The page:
In May, President Zine el-Abidine Ben Ali won 99.52 percent approval for constitutional changes that allow him to run for a fourth term in 2004. The poll–condemned by human rights groups inside and outside the country as rigged–did not surprise those familiar with Ben Ali’s 15-year, strongman rule of Tunisia.
Through a combination of censorship and intimidation, Tunisian authorities have all but stamped out independent voices in the country’s media, with the exception of a few courageous dissident journalists who publish their work underground, on the Internet, or in Western newspapers.
Those who write critically about political affairs have faced an array of official reprisals: physical attacks, imprisonment, the banning of their publications, the withholding of state advertising, anonymous telephone threats, cut phone and fax lines, the removal of accreditation, and travel restrictions. The result is a press that–although mostly privately owned–is almost completely subservient to the regime. In April, when 19 people were killed after suspected al-Qaeda operatives drove a gas-filled truck into a synagogue on Tunisia’s Djerba Island, the local media described the incident as a traffic accident, even when foreign media correctly speculated that terrorism was the cause.
While officials have long censored critical Internet content (including CPJ’s Web site), during 2002, authorities prosecuted and imprisoned an Internet journalist for the first time. In June, Zouhair Yahyaoui, editor of the online newspaper TUNeZINE (www.tunezine.com), was sentenced to 28 months in prison on charges of publishing false information and using stolen communication lines to post his Web site, which
had been functioning for nearly a year before his prosecution. He remained in jail
at year’s end.
Tunisian authorities had regularly blocked the site to users inside Tunisia, but TUNeZINE circumvented these barriers by establishing alternate addresses. Observers believe that authorities targeted Yahyaoui because many young Tunisians were visiting the site and learning how to access other blocked addresses. In addition, Yahyaoui regularly published content that criticized the Tunisian regime, including a satirical poll mocking the May referendum.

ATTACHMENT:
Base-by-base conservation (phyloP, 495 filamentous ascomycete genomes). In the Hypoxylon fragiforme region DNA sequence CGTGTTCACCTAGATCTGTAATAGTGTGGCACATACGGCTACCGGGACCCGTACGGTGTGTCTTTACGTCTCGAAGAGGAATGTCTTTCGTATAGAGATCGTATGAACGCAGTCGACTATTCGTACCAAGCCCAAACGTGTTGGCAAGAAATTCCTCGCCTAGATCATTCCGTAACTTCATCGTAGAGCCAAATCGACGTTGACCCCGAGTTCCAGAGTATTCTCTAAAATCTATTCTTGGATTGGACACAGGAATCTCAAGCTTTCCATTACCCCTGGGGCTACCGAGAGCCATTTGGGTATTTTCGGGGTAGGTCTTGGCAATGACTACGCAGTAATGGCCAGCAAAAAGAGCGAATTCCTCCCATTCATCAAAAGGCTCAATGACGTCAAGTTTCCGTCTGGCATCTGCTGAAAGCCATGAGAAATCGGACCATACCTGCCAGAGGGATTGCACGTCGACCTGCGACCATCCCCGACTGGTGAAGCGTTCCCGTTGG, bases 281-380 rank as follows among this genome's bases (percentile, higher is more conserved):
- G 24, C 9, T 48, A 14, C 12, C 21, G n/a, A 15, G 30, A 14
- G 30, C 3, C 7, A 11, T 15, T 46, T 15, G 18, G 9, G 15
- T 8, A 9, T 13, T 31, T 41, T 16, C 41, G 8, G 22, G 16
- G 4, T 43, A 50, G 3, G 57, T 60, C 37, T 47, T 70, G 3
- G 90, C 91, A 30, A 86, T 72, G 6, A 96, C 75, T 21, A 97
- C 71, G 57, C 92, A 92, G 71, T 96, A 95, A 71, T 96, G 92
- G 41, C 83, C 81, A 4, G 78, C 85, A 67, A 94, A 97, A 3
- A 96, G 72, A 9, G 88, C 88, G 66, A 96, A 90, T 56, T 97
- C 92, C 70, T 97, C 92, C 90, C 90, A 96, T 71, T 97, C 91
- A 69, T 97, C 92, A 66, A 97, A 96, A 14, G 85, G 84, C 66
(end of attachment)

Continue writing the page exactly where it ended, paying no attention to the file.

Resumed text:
Tunisian officials are beginning to realize just how powerful the Internet is for the clandestine press. Many independent journalists who have left the country during the last few years communicate via the Internet with activists and journalists in Tunisia. These exiled members of the media complain that they regularly receive e-mail viruses that may come from the government.
When human rights activist and journalist Sihem Bensedrine applied for a publication license in 2002, officials ignored her request. She then established Kalima, an online journal that carries articles in Arabic and French from such noted independent journalists as Taoufik Ben Brik. Authorities began blocking access to the site, so she and her staff resorted to secretly printing and distributing the paper to individual readers.
In addition to restricting local print, broadcast, and electronic media, Tunisian authorities regularly monitor and ban foreign publications. Foreign journalists deemed unfriendly to the regime are denied accreditation and ordered to leave the country. In May, Jean-Pierre Tuquoi, a reporter with the French newspaper Le Monde, was refused entry into Tunisia while en route to cover the referendum because, authorities said, he had “ill will” toward the country. In 1999, Tuquoi co-authored the book Our Friend Ben Ali, which lambasted Tunisia’s human rights record.
While publications affiliated with legally sanctioned opposition parties exist, they
do not receive government subsidies as do other papers, and as a result do not
Although Tunisian newspapers and government television stations have lost credibility among much of the public, satellite television has become very popular, especially Arabic-language stations such as the Qatar-based Al-Jazeera and the private, London-based El Zeitouna, which is affiliated with Tunisia’s banned Al-Nahda Party.
Zouhair Yahyaoui, TUNeZINE
Abdullah Zouari, Al-Fajr
Zouari, formerly with the banned Islamist weekly Al-Fajr, was sentenced to eight months in prison for defying a July 15 Interior Ministry order banishing him to the small southern Tunisian village of Khariba Hassi Jerbi, about 370 miles (600 kilometers) outside the capital, Tunis. The journalist unsuccessfully contested the decision and was arrested on August 19 for defying the order.
Zouari’s arrest came nearly three months after he was released from prison on June 6, when he completed an 11-year sentence for “association with an unrecognized organization.” Zouari had been tried by a military court in 1991, along with 279 other individuals, for belonging to the banned Al-Nahda party, of which Al-Fajr was the mouthpiece.
Zouari again appealed the order, but a court in the small southern town of Medenine ruled against him on September 4, 2002. The president pardoned Zouari in November, and he was released soon after.